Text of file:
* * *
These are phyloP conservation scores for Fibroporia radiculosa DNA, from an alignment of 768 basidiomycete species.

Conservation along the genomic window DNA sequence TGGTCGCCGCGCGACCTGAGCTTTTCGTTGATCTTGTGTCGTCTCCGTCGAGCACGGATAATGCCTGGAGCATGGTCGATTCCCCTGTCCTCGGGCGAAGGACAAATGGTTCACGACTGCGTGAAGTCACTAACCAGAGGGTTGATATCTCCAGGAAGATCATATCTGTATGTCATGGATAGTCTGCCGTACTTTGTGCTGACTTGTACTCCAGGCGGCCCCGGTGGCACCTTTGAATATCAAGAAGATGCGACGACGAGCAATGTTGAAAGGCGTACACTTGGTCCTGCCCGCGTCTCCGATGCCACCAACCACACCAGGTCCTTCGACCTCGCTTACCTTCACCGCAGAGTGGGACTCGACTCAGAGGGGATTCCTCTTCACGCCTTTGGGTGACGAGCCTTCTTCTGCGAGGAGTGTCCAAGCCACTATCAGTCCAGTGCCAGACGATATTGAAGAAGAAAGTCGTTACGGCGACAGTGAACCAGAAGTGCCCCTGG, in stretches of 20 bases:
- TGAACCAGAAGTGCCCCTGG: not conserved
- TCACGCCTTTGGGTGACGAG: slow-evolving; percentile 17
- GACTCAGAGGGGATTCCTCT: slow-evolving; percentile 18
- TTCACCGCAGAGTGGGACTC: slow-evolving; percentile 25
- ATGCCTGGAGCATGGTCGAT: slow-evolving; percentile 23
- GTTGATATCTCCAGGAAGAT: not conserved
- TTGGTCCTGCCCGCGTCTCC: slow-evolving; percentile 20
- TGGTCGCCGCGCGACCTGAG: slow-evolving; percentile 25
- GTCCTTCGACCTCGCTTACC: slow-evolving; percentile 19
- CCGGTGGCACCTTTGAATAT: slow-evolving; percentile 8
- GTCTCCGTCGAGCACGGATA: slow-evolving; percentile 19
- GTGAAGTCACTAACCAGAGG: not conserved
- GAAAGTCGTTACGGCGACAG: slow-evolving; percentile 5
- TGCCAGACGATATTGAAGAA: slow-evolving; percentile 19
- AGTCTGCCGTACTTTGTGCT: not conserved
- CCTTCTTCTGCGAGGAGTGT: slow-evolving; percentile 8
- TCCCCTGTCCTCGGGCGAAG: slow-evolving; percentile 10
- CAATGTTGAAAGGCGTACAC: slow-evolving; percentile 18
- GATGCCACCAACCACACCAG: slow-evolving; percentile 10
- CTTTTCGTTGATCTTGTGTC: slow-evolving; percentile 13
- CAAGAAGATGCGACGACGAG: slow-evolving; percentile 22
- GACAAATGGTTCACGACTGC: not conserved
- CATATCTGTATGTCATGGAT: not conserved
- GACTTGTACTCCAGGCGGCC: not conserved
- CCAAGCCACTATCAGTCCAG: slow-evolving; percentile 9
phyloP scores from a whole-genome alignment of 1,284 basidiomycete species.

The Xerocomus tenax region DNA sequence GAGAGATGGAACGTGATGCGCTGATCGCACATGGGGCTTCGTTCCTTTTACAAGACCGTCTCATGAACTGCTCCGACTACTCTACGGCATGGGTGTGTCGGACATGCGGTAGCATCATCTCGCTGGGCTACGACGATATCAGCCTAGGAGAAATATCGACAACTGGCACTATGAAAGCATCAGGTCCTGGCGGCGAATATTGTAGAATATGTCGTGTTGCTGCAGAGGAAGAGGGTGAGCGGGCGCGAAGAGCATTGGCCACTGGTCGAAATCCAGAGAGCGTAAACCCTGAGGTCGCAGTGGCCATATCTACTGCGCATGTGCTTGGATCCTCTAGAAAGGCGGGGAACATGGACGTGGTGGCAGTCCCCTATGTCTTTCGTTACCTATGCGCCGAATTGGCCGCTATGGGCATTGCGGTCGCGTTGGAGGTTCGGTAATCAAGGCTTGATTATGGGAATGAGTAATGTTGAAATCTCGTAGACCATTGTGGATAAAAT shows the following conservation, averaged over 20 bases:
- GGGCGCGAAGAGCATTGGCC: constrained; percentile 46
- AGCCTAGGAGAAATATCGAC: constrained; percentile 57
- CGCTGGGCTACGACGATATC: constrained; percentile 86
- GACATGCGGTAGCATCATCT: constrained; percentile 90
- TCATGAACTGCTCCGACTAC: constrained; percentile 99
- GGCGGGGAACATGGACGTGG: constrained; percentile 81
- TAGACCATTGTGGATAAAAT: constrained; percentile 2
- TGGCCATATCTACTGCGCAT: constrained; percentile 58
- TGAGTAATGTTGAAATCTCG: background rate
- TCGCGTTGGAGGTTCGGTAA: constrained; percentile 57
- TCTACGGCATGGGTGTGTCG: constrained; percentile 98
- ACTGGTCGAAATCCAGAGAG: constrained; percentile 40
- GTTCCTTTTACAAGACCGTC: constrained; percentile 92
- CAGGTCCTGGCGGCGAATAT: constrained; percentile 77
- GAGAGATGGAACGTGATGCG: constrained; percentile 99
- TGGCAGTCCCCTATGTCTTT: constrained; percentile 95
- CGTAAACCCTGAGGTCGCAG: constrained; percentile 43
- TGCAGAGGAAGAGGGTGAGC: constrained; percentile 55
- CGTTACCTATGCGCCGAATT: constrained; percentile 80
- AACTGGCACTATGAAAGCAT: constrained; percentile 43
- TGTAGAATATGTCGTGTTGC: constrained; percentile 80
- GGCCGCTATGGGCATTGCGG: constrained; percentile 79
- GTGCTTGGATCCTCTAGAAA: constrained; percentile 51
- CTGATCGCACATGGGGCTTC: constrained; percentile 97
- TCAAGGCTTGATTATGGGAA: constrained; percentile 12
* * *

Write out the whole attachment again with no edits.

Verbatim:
These are phyloP conservation scores for Fibroporia radiculosa DNA, from an alignment of 768 basidiomycete species.

Conservation along the genomic window DNA sequence TGGTCGCCGCGCGACCTGAGCTTTTCGTTGATCTTGTGTCGTCTCCGTCGAGCACGGATAATGCCTGGAGCATGGTCGATTCCCCTGTCCTCGGGCGAAGGACAAATGGTTCACGACTGCGTGAAGTCACTAACCAGAGGGTTGATATCTCCAGGAAGATCATATCTGTATGTCATGGATAGTCTGCCGTACTTTGTGCTGACTTGTACTCCAGGCGGCCCCGGTGGCACCTTTGAATATCAAGAAGATGCGACGACGAGCAATGTTGAAAGGCGTACACTTGGTCCTGCCCGCGTCTCCGATGCCACCAACCACACCAGGTCCTTCGACCTCGCTTACCTTCACCGCAGAGTGGGACTCGACTCAGAGGGGATTCCTCTTCACGCCTTTGGGTGACGAGCCTTCTTCTGCGAGGAGTGTCCAAGCCACTATCAGTCCAGTGCCAGACGATATTGAAGAAGAAAGTCGTTACGGCGACAGTGAACCAGAAGTGCCCCTGG, in stretches of 20 bases:
- TGAACCAGAAGTGCCCCTGG: not conserved
- TCACGCCTTTGGGTGACGAG: slow-evolving; percentile 17
- GACTCAGAGGGGATTCCTCT: slow-evolving; percentile 18
- TTCACCGCAGAGTGGGACTC: slow-evolving; percentile 25
- ATGCCTGGAGCATGGTCGAT: slow-evolving; percentile 23
- GTTGATATCTCCAGGAAGAT: not conserved
- TTGGTCCTGCCCGCGTCTCC: slow-evolving; percentile 20
- TGGTCGCCGCGCGACCTGAG: slow-evolving; percentile 25
- GTCCTTCGACCTCGCTTACC: slow-evolving; percentile 19
- CCGGTGGCACCTTTGAATAT: slow-evolving; percentile 8
- GTCTCCGTCGAGCACGGATA: slow-evolving; percentile 19
- GTGAAGTCACTAACCAGAGG: not conserved
- GAAAGTCGTTACGGCGACAG: slow-evolving; percentile 5
- TGCCAGACGATATTGAAGAA: slow-evolving; percentile 19
- AGTCTGCCGTACTTTGTGCT: not conserved
- CCTTCTTCTGCGAGGAGTGT: slow-evolving; percentile 8
- TCCCCTGTCCTCGGGCGAAG: slow-evolving; percentile 10
- CAATGTTGAAAGGCGTACAC: slow-evolving; percentile 18
- GATGCCACCAACCACACCAG: slow-evolving; percentile 10
- CTTTTCGTTGATCTTGTGTC: slow-evolving; percentile 13
- CAAGAAGATGCGACGACGAG: slow-evolving; percentile 22
- GACAAATGGTTCACGACTGC: not conserved
- CATATCTGTATGTCATGGAT: not conserved
- GACTTGTACTCCAGGCGGCC: not conserved
- CCAAGCCACTATCAGTCCAG: slow-evolving; percentile 9
phyloP scores from a whole-genome alignment of 1,284 basidiomycete species.

The Xerocomus tenax region DNA sequence GAGAGATGGAACGTGATGCGCTGATCGCACATGGGGCTTCGTTCCTTTTACAAGACCGTCTCATGAACTGCTCCGACTACTCTACGGCATGGGTGTGTCGGACATGCGGTAGCATCATCTCGCTGGGCTACGACGATATCAGCCTAGGAGAAATATCGACAACTGGCACTATGAAAGCATCAGGTCCTGGCGGCGAATATTGTAGAATATGTCGTGTTGCTGCAGAGGAAGAGGGTGAGCGGGCGCGAAGAGCATTGGCCACTGGTCGAAATCCAGAGAGCGTAAACCCTGAGGTCGCAGTGGCCATATCTACTGCGCATGTGCTTGGATCCTCTAGAAAGGCGGGGAACATGGACGTGGTGGCAGTCCCCTATGTCTTTCGTTACCTATGCGCCGAATTGGCCGCTATGGGCATTGCGGTCGCGTTGGAGGTTCGGTAATCAAGGCTTGATTATGGGAATGAGTAATGTTGAAATCTCGTAGACCATTGTGGATAAAAT shows the following conservation, averaged over 20 bases:
- GGGCGCGAAGAGCATTGGCC: constrained; percentile 46
- AGCCTAGGAGAAATATCGAC: constrained; percentile 57
- CGCTGGGCTACGACGATATC: constrained; percentile 86
- GACATGCGGTAGCATCATCT: constrained; percentile 90
- TCATGAACTGCTCCGACTAC: constrained; percentile 99
- GGCGGGGAACATGGACGTGG: constrained; percentile 81
- TAGACCATTGTGGATAAAAT: constrained; percentile 2
- TGGCCATATCTACTGCGCAT: constrained; percentile 58
- TGAGTAATGTTGAAATCTCG: background rate
- TCGCGTTGGAGGTTCGGTAA: constrained; percentile 57
- TCTACGGCATGGGTGTGTCG: constrained; percentile 98
- ACTGGTCGAAATCCAGAGAG: constrained; percentile 40
- GTTCCTTTTACAAGACCGTC: constrained; percentile 92
- CAGGTCCTGGCGGCGAATAT: constrained; percentile 77
- GAGAGATGGAACGTGATGCG: constrained; percentile 99
- TGGCAGTCCCCTATGTCTTT: constrained; percentile 95
- CGTAAACCCTGAGGTCGCAG: constrained; percentile 43
- TGCAGAGGAAGAGGGTGAGC: constrained; percentile 55
- CGTTACCTATGCGCCGAATT: constrained; percentile 80
- AACTGGCACTATGAAAGCAT: constrained; percentile 43
- TGTAGAATATGTCGTGTTGC: constrained; percentile 80
- GGCCGCTATGGGCATTGCGG: constrained; percentile 79
- GTGCTTGGATCCTCTAGAAA: constrained; percentile 51
- CTGATCGCACATGGGGCTTC: constrained; percentile 97
- TCAAGGCTTGATTATGGGAA: constrained; percentile 12